Lemon Law Explained: This is What You Need to Know

The average new car costs more than $36,700 and with such a high price tag, you expect that car to work flawlessly the minute you drive it off the lot. Unfortunately, some cars just seem to have issues that make owning them too much trouble or too expensive of a burden.

Luckily, the lemon law is in place to protect your investment and make sure you get a car that’s both dependable and safe.

Whether you’re buying your first car or trading in an older model for a new car, you need to familiarize yourself with the lemon law before you sign on the dotted line. Here’s what you need to know.

The Lemon Law Applies to New Cars

In most states, the lemon law only applies to new cars that are still covered under a manufacturer’s warranty. The law considers new cars “lemons” if they keep developing issues that stem from a manufacturer’s defect.

If the problems result from how you drive the car or the conditions it’s exposed to on the road, the lemon law won’t apply.

The lemon law doesn’t typically cover used vehicles. Instead, states expect used car dealerships to offer certain warranty guarantees on each car they sell. Keep in mind that the quality and duration of those guarantees vary from dealership to dealership.

If a used vehicle needs frequent repairs due to a manufacturer defect, it likely won’t receive protection under the lemon law. Instead, you’ll have to pursue a resolution with the dealership you purchased it from individually.

The Issue Must Qualify as a Substantial Defect

Automotive lemon laws only cover issues that qualify as a substantial defect. This means the damage must make the car either unsafe or more difficult to drive.

The defects can’t refer to something minor like a broken car radio or cosmetic damage.

If you’re wondering if your car has a substantial defect, think about the reason it keeps going into the shop. If it’s getting repaired to fix a safety issue like malfunctioning breaks or power steering, it’s likely a substantial defect.

If the car spends significant amounts of time in the shop because of frequent repairs or the repairs just won’t fix the issue, no matter how often you get them done, it’s likely a lemon.

Your Responsibilities as an Owner

As the vehicle owner, it’s your responsibility to get your car inspected and repaired as soon as the issues pop up. Ideally, you’ll be able to bring the car to the dealership for repairs.

Most car dealerships offer free maintenance on manufacturer’s issues as part of their guarantee when you buy the car.

If you don’t bring the car to your dealership, find an experienced and licensed mechanic to work on the car. Document each repair and hold onto the receipts for all work done.

Ultimately, it’s your responsibility to put forth the effort to get the car fixed. If you don’t, you won’t be able to make a claim under the lemon law even if the car would qualify as a lemon.

How to File a Claim

If your vehicle meets the qualifications under your state’s lemon laws, you’ll need to reach out to the manufacturer.

Most car dealerships will help you with the process if you purchased the car through them. However, you’re free to contact the dealership on your own to initiate the claim.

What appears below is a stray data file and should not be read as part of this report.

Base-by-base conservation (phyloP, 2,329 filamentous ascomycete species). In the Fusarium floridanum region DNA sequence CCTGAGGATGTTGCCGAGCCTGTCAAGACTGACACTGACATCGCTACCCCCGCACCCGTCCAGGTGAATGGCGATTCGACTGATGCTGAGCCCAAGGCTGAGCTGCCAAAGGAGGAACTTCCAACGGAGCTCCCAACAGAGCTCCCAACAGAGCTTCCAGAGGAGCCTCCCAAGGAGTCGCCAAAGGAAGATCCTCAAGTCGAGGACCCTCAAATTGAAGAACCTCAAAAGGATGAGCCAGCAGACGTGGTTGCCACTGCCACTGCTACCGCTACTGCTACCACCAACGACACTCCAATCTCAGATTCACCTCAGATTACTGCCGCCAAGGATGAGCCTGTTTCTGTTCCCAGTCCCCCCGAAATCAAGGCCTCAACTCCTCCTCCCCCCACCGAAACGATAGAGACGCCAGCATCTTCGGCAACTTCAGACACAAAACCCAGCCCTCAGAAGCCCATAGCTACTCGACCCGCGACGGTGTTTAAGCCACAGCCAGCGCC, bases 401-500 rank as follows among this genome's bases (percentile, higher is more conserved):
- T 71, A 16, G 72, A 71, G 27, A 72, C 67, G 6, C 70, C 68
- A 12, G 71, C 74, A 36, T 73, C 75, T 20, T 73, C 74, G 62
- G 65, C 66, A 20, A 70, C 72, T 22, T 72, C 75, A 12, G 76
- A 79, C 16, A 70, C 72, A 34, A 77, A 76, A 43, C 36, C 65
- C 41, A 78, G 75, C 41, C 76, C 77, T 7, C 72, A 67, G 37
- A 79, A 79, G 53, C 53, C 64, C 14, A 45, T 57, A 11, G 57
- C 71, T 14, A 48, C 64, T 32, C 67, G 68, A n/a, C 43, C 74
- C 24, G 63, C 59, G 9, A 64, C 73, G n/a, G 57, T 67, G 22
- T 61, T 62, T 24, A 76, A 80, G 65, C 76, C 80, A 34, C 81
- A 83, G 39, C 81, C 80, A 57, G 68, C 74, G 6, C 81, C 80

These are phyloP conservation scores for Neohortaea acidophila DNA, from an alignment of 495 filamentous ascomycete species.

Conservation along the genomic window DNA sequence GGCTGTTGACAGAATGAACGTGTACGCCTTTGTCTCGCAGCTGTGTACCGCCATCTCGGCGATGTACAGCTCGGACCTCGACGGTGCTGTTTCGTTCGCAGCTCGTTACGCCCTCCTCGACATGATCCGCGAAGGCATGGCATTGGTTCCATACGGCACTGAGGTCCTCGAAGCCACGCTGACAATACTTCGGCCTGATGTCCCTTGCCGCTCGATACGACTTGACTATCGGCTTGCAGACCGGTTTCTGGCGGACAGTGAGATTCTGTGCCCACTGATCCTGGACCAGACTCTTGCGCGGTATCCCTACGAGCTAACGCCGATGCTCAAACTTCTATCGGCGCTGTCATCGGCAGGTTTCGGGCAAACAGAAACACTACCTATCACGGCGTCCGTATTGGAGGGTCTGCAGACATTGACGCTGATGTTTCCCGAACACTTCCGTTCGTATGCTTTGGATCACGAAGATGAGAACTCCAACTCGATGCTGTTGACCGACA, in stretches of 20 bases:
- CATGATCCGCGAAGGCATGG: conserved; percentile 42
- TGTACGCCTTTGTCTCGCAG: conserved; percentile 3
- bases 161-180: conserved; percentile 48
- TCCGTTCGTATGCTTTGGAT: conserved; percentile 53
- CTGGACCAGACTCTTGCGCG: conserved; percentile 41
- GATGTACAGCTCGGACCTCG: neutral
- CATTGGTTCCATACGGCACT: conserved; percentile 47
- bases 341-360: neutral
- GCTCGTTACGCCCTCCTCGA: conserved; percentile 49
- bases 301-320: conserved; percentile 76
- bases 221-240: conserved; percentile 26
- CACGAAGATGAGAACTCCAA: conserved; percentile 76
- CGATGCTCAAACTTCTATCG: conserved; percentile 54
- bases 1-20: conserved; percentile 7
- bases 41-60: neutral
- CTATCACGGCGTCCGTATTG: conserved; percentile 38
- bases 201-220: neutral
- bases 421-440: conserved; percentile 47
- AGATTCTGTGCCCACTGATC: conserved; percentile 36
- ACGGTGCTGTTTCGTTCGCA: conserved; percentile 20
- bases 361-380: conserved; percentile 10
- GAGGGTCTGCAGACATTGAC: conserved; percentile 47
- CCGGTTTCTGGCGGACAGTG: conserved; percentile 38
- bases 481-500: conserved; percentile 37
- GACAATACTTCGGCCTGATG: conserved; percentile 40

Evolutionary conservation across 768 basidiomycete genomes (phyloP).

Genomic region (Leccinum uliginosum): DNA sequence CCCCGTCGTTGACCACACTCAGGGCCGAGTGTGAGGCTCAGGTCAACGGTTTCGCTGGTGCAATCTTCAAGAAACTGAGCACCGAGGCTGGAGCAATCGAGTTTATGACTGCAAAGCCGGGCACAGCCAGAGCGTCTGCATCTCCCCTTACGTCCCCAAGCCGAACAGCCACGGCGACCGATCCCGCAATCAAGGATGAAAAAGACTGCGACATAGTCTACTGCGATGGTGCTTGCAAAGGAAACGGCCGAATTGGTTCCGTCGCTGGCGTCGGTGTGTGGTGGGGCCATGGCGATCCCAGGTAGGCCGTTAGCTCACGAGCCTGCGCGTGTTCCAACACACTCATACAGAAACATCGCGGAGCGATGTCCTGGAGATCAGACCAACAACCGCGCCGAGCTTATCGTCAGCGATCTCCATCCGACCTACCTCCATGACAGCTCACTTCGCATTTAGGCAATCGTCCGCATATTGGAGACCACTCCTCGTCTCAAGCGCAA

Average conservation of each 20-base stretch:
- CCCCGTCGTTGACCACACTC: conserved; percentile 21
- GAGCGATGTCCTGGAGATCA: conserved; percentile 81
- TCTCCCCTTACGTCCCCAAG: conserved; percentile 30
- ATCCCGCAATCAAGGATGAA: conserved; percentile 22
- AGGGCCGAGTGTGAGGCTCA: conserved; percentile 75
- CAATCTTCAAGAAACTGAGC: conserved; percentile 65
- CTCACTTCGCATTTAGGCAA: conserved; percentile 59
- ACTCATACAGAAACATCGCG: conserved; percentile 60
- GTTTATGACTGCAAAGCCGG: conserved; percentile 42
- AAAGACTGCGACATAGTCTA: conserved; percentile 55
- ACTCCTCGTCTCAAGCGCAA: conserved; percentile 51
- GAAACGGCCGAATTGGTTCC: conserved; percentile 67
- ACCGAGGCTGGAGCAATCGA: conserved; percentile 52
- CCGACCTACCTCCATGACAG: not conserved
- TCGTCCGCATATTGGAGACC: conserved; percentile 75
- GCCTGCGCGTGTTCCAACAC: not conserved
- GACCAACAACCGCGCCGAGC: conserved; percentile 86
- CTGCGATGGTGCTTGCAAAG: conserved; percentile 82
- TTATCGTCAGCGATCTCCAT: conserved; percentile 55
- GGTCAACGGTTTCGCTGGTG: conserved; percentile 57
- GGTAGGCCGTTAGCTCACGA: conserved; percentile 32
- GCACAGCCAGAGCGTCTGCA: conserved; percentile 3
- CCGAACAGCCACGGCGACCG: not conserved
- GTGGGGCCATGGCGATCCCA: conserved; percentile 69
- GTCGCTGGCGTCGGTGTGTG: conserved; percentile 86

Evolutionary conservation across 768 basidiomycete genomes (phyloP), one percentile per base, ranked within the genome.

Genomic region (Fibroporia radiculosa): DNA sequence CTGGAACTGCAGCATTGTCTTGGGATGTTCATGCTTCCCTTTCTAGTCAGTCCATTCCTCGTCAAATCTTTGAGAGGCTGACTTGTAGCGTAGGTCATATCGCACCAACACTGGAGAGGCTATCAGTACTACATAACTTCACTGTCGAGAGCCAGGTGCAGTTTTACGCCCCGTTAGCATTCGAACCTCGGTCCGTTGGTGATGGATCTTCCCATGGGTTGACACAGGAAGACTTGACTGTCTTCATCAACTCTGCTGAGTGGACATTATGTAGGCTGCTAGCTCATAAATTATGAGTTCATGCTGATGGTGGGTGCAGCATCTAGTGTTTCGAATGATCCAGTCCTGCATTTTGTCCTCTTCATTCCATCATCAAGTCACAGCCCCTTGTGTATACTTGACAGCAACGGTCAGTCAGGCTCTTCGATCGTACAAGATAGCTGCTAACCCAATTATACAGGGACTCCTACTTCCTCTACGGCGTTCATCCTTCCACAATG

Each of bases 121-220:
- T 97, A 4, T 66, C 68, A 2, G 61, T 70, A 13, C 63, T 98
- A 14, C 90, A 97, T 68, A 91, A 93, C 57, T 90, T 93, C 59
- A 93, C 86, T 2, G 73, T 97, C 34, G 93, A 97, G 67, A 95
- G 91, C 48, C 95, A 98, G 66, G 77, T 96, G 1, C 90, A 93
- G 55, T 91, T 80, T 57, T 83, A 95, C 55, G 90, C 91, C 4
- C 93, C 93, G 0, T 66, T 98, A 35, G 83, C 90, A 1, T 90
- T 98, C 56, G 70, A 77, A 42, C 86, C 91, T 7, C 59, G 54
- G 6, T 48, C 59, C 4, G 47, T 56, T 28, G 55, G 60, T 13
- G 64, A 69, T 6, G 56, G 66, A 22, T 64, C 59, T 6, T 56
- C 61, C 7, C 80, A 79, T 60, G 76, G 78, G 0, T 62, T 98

Once you contact them, you’ll need to furnish them with proof of the issue. This could be pictures of visible damage, receipts detailing the repairs you’ve had to schedule, and even mechanics’ statements of the damage.

The manufacturer will process the information and reach a decision on your case as soon as they can. This could take a few weeks depending on the manufacturer if you’re filing the claim on your own. Dealerships can often speed up the process and help you get into a new car more quickly.

What You Can Expect

The lemon law entitles you to either a refund of your full purchase price or a replacement vehicle, depending on your personal preference.

Most people settle on a replacement vehicle of the same make and model. After all, lemons are rare and if you love the features that make and model offers, a replacement is the best option.

Let your gut be your guide. If you’re not comfortable getting a vehicle replacement, discuss your options with your dealership and let them help you find the right new car.

Once you buy or receive your replacement vehicle, the lemon law coverage starts over. Should the new car have the same issues, you’re free to file another claim as long as you get the vehicle repaired according to the requirements in your state.

If a Manufacturer or Dealership Balks, Get Legal Help

Unfortunately, some manufacturers and car dealerships can drag their feet when processing lemon car claims. Worse, they can deny them outright if they feel your vehicle doesn’t qualify as a lemon.

If you find yourself in this situation, start researching your options. Contact lemon law attorneys in California and let them represent your case with the vehicle manufacturer.

Often, you’ll find that manufacturers process claims more quickly when you obtain legal representation.

Don’t Get Stuck with a Lemon

The lemon law is in place to help save you money on costly repairs while ensuring that you receive the safest car possible from the manufacturer. If you think your car is a lemon, don’t simply accept those high repair costs.

Contact the manufacturer or your local dealership and discuss your concerns. The sooner you start your lemon claim, the sooner you’ll be back on the road in a dependable car, truck, or SUV.

Looking for more helpful tips to make caring for your car simple? Check out our latest posts.